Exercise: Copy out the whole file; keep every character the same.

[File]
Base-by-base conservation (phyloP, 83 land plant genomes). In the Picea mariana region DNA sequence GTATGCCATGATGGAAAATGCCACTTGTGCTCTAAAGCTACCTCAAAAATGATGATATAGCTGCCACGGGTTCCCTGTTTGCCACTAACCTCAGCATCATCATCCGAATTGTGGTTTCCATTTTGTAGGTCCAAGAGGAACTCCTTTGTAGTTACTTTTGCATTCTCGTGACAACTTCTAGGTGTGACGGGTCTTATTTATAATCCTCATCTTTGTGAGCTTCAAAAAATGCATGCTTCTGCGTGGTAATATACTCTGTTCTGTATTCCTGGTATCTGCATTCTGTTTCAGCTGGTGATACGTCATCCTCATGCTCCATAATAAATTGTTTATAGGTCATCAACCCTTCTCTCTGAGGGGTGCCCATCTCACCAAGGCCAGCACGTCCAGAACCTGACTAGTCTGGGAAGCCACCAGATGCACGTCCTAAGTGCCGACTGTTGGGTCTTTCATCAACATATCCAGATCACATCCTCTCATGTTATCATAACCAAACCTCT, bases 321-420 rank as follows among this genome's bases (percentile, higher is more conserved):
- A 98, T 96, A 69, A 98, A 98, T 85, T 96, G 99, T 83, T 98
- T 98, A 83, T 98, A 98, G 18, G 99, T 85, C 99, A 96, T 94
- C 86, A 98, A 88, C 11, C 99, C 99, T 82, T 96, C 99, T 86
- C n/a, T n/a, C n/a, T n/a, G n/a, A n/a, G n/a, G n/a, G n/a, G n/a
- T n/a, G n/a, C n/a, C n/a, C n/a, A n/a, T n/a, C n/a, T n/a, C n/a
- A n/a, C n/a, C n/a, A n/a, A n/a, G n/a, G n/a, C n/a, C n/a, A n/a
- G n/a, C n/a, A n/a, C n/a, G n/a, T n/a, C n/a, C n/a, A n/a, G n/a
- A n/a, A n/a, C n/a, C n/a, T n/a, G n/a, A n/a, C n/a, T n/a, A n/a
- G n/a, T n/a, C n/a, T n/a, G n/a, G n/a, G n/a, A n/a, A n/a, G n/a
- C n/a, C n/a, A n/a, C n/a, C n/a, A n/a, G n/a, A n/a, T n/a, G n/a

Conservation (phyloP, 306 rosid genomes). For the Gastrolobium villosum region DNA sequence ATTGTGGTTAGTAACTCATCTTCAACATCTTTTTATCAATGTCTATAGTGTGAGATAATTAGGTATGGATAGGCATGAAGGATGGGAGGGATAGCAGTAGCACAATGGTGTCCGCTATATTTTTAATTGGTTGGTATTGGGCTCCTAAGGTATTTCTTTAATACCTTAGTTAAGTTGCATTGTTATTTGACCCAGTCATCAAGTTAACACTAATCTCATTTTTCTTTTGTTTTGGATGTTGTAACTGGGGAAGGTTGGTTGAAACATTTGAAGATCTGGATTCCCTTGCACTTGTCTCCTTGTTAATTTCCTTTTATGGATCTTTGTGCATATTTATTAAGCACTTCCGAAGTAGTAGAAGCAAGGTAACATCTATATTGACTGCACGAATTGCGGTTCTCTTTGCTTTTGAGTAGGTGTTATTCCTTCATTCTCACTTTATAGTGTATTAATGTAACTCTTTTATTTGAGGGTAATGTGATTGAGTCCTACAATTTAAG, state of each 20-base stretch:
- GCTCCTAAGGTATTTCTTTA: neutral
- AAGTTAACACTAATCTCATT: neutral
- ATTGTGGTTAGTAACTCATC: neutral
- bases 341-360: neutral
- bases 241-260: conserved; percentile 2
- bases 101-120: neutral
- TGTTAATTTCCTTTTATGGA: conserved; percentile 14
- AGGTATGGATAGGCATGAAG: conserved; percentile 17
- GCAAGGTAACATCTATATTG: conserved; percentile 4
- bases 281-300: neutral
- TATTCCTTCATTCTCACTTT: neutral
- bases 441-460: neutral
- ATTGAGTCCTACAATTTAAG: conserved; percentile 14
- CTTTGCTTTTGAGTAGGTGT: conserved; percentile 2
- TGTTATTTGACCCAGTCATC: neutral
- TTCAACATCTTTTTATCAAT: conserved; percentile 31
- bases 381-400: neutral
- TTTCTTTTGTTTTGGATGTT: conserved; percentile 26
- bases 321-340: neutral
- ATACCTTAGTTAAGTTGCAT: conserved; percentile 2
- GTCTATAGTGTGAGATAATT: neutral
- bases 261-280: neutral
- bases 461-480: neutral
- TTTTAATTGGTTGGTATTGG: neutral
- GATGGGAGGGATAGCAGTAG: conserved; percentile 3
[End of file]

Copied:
Base-by-base conservation (phyloP, 83 land plant genomes). In the Picea mariana region DNA sequence GTATGCCATGATGGAAAATGCCACTTGTGCTCTAAAGCTACCTCAAAAATGATGATATAGCTGCCACGGGTTCCCTGTTTGCCACTAACCTCAGCATCATCATCCGAATTGTGGTTTCCATTTTGTAGGTCCAAGAGGAACTCCTTTGTAGTTACTTTTGCATTCTCGTGACAACTTCTAGGTGTGACGGGTCTTATTTATAATCCTCATCTTTGTGAGCTTCAAAAAATGCATGCTTCTGCGTGGTAATATACTCTGTTCTGTATTCCTGGTATCTGCATTCTGTTTCAGCTGGTGATACGTCATCCTCATGCTCCATAATAAATTGTTTATAGGTCATCAACCCTTCTCTCTGAGGGGTGCCCATCTCACCAAGGCCAGCACGTCCAGAACCTGACTAGTCTGGGAAGCCACCAGATGCACGTCCTAAGTGCCGACTGTTGGGTCTTTCATCAACATATCCAGATCACATCCTCTCATGTTATCATAACCAAACCTCT, bases 321-420 rank as follows among this genome's bases (percentile, higher is more conserved):
- A 98, T 96, A 69, A 98, A 98, T 85, T 96, G 99, T 83, T 98
- T 98, A 83, T 98, A 98, G 18, G 99, T 85, C 99, A 96, T 94
- C 86, A 98, A 88, C 11, C 99, C 99, T 82, T 96, C 99, T 86
- C n/a, T n/a, C n/a, T n/a, G n/a, A n/a, G n/a, G n/a, G n/a, G n/a
- T n/a, G n/a, C n/a, C n/a, C n/a, A n/a, T n/a, C n/a, T n/a, C n/a
- A n/a, C n/a, C n/a, A n/a, A n/a, G n/a, G n/a, C n/a, C n/a, A n/a
- G n/a, C n/a, A n/a, C n/a, G n/a, T n/a, C n/a, C n/a, A n/a, G n/a
- A n/a, A n/a, C n/a, C n/a, T n/a, G n/a, A n/a, C n/a, T n/a, A n/a
- G n/a, T n/a, C n/a, T n/a, G n/a, G n/a, G n/a, A n/a, A n/a, G n/a
- C n/a, C n/a, A n/a, C n/a, C n/a, A n/a, G n/a, A n/a, T n/a, G n/a

Conservation (phyloP, 306 rosid genomes). For the Gastrolobium villosum region DNA sequence ATTGTGGTTAGTAACTCATCTTCAACATCTTTTTATCAATGTCTATAGTGTGAGATAATTAGGTATGGATAGGCATGAAGGATGGGAGGGATAGCAGTAGCACAATGGTGTCCGCTATATTTTTAATTGGTTGGTATTGGGCTCCTAAGGTATTTCTTTAATACCTTAGTTAAGTTGCATTGTTATTTGACCCAGTCATCAAGTTAACACTAATCTCATTTTTCTTTTGTTTTGGATGTTGTAACTGGGGAAGGTTGGTTGAAACATTTGAAGATCTGGATTCCCTTGCACTTGTCTCCTTGTTAATTTCCTTTTATGGATCTTTGTGCATATTTATTAAGCACTTCCGAAGTAGTAGAAGCAAGGTAACATCTATATTGACTGCACGAATTGCGGTTCTCTTTGCTTTTGAGTAGGTGTTATTCCTTCATTCTCACTTTATAGTGTATTAATGTAACTCTTTTATTTGAGGGTAATGTGATTGAGTCCTACAATTTAAG, state of each 20-base stretch:
- GCTCCTAAGGTATTTCTTTA: neutral
- AAGTTAACACTAATCTCATT: neutral
- ATTGTGGTTAGTAACTCATC: neutral
- bases 341-360: neutral
- bases 241-260: conserved; percentile 2
- bases 101-120: neutral
- TGTTAATTTCCTTTTATGGA: conserved; percentile 14
- AGGTATGGATAGGCATGAAG: conserved; percentile 17
- GCAAGGTAACATCTATATTG: conserved; percentile 4
- bases 281-300: neutral
- TATTCCTTCATTCTCACTTT: neutral
- bases 441-460: neutral
- ATTGAGTCCTACAATTTAAG: conserved; percentile 14
- CTTTGCTTTTGAGTAGGTGT: conserved; percentile 2
- TGTTATTTGACCCAGTCATC: neutral
- TTCAACATCTTTTTATCAAT: conserved; percentile 31
- bases 381-400: neutral
- TTTCTTTTGTTTTGGATGTT: conserved; percentile 26
- bases 321-340: neutral
- ATACCTTAGTTAAGTTGCAT: conserved; percentile 2
- GTCTATAGTGTGAGATAATT: neutral
- bases 261-280: neutral
- bases 461-480: neutral
- TTTTAATTGGTTGGTATTGG: neutral
- GATGGGAGGGATAGCAGTAG: conserved; percentile 3